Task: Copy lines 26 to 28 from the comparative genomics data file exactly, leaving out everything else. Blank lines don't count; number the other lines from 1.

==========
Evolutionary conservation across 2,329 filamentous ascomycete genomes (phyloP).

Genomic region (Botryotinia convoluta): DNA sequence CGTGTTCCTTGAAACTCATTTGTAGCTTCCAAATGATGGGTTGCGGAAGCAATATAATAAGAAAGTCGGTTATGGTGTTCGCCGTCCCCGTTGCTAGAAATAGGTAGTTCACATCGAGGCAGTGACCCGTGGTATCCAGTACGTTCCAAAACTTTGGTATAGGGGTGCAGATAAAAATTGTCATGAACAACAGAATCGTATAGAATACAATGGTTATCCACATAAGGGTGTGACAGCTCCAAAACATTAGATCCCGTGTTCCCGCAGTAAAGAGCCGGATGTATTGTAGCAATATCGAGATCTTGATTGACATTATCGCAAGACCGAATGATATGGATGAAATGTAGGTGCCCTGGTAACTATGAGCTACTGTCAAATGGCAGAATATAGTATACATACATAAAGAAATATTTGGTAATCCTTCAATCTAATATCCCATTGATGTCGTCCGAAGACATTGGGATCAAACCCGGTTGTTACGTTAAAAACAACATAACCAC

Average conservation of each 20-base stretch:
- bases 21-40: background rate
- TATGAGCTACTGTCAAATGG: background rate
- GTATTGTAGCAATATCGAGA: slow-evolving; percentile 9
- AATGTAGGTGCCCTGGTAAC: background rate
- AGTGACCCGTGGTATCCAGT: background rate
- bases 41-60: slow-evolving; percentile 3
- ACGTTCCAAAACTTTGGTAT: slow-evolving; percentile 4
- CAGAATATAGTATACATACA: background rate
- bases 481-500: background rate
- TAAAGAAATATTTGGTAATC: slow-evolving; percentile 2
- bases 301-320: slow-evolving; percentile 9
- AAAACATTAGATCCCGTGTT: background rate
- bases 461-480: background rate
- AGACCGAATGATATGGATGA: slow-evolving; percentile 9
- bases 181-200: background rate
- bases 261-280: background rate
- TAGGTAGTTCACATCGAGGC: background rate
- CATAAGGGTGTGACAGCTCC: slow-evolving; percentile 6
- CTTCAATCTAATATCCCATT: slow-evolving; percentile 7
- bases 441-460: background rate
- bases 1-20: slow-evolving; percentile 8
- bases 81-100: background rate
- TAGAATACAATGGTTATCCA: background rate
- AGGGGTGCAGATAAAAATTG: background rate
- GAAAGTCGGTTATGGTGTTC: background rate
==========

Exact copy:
- TAGAATACAATGGTTATCCA: background rate
- AGGGGTGCAGATAAAAATTG: background rate
- GAAAGTCGGTTATGGTGTTC: background rate